Friday, October 17, 2003

Line in the Sand: Everybody's abuzz that the Supreme Court will decide whether the Pledge of Allegiance can contain the words "under God". The same government body that begins each workday with the routine declaration, "God save the United States and this honorable court," will make a major decision concerning the separation of church and state.

I've argued before that preventing government from ever uttering the word "God" is unconstitutional because it establishes atheism as the official religion of he United States. But posting an innocuous sign that says "God Bless America" is nothing compared to swearing allegiance to a nation under God.

However, this issue is being overblown. The children who are forced to recite the pledge aren't grasping the ramifications of their words, especially if you listen closely to what they really say: "... and to the public, for witches dance, wunashun, underdog, invisible, withiberty and just this forahh."

The truth is, "God" doesn't belong in the Pledge. But I wish that Congress never added Mr. Almighty to it during the Red Scare in 1954. I don't, however, think it's necessary to forcefully remove those two words.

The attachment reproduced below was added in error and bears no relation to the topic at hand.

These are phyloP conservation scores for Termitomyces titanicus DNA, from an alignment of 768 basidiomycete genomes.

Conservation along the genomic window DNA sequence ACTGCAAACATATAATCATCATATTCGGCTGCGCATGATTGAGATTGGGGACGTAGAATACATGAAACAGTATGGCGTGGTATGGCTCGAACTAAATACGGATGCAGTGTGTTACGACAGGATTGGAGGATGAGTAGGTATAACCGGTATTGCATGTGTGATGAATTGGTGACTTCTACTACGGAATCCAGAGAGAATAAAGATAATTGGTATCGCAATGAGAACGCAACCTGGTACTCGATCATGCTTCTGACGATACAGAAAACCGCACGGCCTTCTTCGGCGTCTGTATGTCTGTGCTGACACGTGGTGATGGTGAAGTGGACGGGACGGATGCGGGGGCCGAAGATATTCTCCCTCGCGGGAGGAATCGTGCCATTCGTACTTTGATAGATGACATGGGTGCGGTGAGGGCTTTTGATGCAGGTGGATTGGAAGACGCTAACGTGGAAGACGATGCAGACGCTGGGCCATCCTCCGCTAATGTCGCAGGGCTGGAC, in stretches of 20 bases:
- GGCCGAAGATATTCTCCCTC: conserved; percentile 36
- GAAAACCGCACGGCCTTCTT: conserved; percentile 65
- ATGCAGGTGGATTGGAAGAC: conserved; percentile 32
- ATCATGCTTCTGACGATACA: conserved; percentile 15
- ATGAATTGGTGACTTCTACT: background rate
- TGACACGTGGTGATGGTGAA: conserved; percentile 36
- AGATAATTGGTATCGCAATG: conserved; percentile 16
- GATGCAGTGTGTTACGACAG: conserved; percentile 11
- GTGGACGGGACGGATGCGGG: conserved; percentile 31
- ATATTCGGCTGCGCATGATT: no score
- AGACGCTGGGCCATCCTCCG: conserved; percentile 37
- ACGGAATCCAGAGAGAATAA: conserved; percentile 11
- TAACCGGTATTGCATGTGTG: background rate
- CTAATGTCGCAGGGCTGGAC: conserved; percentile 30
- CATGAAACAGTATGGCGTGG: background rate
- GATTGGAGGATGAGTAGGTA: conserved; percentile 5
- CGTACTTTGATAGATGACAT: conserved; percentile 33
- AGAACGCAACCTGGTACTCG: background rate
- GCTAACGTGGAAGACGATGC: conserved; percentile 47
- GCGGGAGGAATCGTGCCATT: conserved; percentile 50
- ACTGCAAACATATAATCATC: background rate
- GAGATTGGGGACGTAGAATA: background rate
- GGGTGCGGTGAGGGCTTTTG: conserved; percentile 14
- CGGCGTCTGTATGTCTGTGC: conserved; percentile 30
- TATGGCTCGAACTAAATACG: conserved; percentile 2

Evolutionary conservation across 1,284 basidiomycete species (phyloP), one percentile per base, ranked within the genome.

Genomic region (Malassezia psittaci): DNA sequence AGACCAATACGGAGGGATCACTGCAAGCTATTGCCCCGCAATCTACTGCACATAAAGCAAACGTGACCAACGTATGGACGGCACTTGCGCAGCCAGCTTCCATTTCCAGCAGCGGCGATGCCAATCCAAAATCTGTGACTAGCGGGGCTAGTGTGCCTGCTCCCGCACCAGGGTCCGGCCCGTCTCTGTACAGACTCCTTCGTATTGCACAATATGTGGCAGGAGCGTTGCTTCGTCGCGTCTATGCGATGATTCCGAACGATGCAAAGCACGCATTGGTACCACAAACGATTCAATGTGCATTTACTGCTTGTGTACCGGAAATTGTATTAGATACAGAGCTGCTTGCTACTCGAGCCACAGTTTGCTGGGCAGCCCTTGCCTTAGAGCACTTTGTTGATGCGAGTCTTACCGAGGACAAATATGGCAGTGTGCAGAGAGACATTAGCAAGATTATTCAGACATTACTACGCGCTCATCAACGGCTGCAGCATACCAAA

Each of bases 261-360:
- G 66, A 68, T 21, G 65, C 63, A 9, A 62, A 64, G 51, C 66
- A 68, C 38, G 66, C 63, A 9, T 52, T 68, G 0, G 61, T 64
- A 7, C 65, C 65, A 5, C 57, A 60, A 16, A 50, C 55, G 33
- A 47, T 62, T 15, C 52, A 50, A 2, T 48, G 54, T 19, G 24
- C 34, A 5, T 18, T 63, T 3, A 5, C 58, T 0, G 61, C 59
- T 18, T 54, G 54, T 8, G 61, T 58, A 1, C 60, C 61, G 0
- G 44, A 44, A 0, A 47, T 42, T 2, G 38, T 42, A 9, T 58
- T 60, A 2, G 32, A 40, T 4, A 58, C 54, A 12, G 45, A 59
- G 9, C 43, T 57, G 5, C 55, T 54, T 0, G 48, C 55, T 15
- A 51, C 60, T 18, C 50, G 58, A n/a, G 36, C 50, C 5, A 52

But the Supreme Court will make a decision, nonetheless. And we don't really know which way the Court will decide now that Antonin Scalia recused himself. People are talking about a possible 4-4 tie affirming the Ninth Circuit Court of Appeals ruling to remove God from the Pledge.

I'm not a big fan of Scalia. Although I think he can be very entertaining, I question many of his decisions. However, I'm surprised that he recused himself from this case. People said he shouldn't participate because he made his feelings on the matter clear during previous speaking engagements (surprise! he wants God to stay in the Pledge). But that seems silly. You can pretty much force two-thirds of the justices to recuse themselves from almost anything based on the fact that you know how they'll vote.

If the Supreme Court chooses to keep "God" around, that will chip away at the separation of church and state. If the High Court gets rid of "God", then we'll have to face the fact that many people in this country will cling to the "traditional" version, making group recitals of the Pledge all the more awkward.

I'm interested to see what the final ruling is. But considering that I haven't recited the Pledge since elementary school, I'm not particularly worried about it, one way or the other. Just wake me up if they decide whether "In God We Trust" should stay on our money.


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